How to login to multiple AWS accounts using one primary account

George Boot


Most SAAS platforms allow you to create multiple users within an organisation these days, which comes in very useful when you manage multiple accounts. For me personally, I manage not only the accounts from my work, but also the ones from my own side projects. On most SAAS sites, I simply create a second organisation for my side projects and add my user to it. This way, I have to remember only one account, but can access multiple profiles.

Unfortunately, AWS does not support this behaviour. Yes, AWS allows you to create multiple IAM users, but they are basically users within the AWS account. You can not access AWS account 1 using AWS account 2.

Or can you? In fact, it turns out, you totally can! But – as is with many AWS services – it works totally different from what you expect.

IAM Assumed Roles

Meet IAM Assumed Roles. IAM Assumed what? Exactly, that was my first reaction as well. The concept is actually pretty simple, so let me explain.

The whole concept revolves around pretending to be someone, yet officially still being someone else. Some admin panels give admins the options to log-in as a user to debug something. Assumed Roles are basically that. You log-in using Account 1, but should be treated as if you are Account 2.

AWS calls this concept Assumed Roles and they are part of IAM. Where in most of these admin systems a flag like pretend_to_be_user_id will be added to your session, AWS calls this assumed_role. And instead of putting the user account in there, AWS store the role.

This last part is actually quite important in practise: your user ID always remains the same, so audit logs will always show your user name. Only the permissions of your account are temporarily changed. See why AWS named it Assumed roles? You are basically instructing the systems to assume you have a specific role.

Set up your own

Convinced yet? Let's go though the process of setting this up together. It should take 2-3 minutes per account and can easily be undone.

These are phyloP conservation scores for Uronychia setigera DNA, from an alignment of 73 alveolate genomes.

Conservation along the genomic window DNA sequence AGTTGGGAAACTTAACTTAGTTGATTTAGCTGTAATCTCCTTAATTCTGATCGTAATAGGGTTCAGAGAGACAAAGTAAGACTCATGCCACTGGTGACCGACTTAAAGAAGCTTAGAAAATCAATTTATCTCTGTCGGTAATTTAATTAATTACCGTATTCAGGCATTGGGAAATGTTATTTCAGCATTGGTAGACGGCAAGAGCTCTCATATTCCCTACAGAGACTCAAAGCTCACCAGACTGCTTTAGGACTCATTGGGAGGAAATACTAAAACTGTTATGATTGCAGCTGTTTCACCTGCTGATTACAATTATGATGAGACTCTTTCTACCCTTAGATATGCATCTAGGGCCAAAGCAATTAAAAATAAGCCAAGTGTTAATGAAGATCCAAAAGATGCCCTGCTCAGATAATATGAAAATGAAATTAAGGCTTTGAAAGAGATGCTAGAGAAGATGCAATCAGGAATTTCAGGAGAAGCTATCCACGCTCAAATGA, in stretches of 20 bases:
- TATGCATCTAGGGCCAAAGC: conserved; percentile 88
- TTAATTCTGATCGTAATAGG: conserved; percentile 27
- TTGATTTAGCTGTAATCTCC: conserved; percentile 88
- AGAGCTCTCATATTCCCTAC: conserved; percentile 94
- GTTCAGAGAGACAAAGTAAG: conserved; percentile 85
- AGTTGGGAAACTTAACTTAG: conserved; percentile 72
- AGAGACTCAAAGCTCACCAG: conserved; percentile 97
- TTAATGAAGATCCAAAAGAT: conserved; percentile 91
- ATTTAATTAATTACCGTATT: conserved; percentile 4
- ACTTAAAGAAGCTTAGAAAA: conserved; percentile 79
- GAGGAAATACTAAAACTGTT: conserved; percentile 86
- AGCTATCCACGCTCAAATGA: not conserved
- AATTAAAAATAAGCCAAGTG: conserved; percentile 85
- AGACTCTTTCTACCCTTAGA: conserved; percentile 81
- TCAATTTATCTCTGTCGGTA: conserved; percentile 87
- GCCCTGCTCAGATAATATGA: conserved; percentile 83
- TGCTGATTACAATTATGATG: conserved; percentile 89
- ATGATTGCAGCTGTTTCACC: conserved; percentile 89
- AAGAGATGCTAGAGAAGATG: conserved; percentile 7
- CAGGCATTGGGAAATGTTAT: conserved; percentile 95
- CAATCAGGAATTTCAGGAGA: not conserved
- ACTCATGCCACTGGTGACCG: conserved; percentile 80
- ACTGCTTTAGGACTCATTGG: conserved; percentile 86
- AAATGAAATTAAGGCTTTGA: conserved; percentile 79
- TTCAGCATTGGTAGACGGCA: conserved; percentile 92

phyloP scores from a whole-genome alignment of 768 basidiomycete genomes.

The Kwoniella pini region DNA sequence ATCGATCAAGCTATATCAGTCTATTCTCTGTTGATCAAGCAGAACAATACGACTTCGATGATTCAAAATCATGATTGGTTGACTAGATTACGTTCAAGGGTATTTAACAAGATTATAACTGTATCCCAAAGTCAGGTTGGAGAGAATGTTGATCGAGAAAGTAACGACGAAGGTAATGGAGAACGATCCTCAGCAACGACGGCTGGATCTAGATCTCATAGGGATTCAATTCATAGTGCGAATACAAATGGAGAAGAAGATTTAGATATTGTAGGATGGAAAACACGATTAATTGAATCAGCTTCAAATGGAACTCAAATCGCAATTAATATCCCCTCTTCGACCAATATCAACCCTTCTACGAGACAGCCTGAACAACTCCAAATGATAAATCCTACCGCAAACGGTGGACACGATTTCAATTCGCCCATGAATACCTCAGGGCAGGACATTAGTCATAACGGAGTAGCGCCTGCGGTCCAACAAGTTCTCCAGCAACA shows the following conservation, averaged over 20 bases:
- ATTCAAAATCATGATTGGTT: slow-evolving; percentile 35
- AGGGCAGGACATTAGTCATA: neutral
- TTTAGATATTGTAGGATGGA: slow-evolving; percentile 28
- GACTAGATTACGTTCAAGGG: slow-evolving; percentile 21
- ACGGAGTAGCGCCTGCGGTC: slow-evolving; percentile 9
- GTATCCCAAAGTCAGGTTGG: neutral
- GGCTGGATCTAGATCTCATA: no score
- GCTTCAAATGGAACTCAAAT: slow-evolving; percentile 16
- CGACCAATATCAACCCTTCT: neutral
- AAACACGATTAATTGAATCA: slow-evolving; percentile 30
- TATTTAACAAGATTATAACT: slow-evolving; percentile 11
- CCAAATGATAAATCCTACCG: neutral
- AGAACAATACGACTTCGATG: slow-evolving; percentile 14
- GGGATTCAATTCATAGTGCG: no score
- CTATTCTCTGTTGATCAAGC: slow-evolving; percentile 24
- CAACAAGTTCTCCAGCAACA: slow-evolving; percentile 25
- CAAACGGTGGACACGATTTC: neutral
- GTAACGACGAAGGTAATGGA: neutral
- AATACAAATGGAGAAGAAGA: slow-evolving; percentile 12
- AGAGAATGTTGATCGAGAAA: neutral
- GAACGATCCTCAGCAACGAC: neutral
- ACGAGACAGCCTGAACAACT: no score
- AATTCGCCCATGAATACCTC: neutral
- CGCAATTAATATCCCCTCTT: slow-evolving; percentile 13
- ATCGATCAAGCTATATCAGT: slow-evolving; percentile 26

Primary account

First of, let's establish some important names, otherwise we will still go crazy ;-)

Let's pick our Primary Account. For me personally, this is my personal AWS account. This will be the account you always login to and will be used to access the other accounts.

In the next steps we are going to create an access structure so that your Primary Account has access to one or multiple Secondary Accounts.

Lastly, you are going to know the ****Account IDs of the accounts involved. You can find them by loggin in to the account and clicking on your name in the top-right of your screen. Your account ID labelled as *My Account.

Note: root account not supported

Note that you need to have an IAM user on your Primary Account. The below procedure doesn't work with root account. You should anyway not use your root account for day-to-day stuff, so if you aren't using an IAM user yet, this might be the perfect time to start doing so.

Adding a role

Log in to (one of) your Secondary Account, and go to the IAM service. Once there, select the Roles tab on the left.

To add a new role, follow these steps:

  1. From the roles& tab, click *Create Role
  2. Select another AWS account as the type of trusted entity and fill in the Account ID of your primary AWS account
  3. Go to the permissions, and select Administrator Access (or more restricted permissions if you prefer, but this will be the easiest)
  4. On the tags tab, add tags if you want
  5. On the review tab, give the role a kebab-case name. You will need this name later.
  6. Once the role is created, open it up and copy the url ("Give this link to users who can switch roles in the console") as you will also need it later.

You need to run the above steps for each Secondary Account you want to have access to.

Using the role

Now that we have the role created, we can start using it from our Primary Account.

  1. Make sure you are logged in to your Primary Account
  2. Paste the URL you copied in step 6 of the adding process in your browser
  3. Optionally, give the role a display name and/or a colour
  4. Click Switch Role

You should now be logged in as the secondary account you selected. Or to be more precise, AWS added the role you provided as an assumed role to your session.

Once you are done, you can simply click Back to {your user name} in the same menu. You are now once again logged in only to your primary account.

Hot tip: use bookmarks

If you have quite a couple of AWS accounts to take care of (like me) I've found that it is super handy to add bookmarks to all the roles. AWS doesn't really document this feature, but it works nevertheless.

I have the following bookmarks set-up:

  1. Log in to AWS: (alternatively you can use https://{your-primary-account-id} to pre-fill the account ID)
  2. AWS Role: Secondary Account 1:{secondary-account-1-id}&roleName={secondary-account-1-role-name}&displayName=SecondaryAccount1
  3. AWS Role: Secondary Account 2:{secondary-account-2-id}&roleName={secondary-account-2-role-name}&displayName=SecondaryAccount2
  4. AWS Role: Secondary Account 3:{secondary-account-3-id}&roleName={secondary-account-3-role-name}&displayName=SecondaryAccount3
  5. Etc.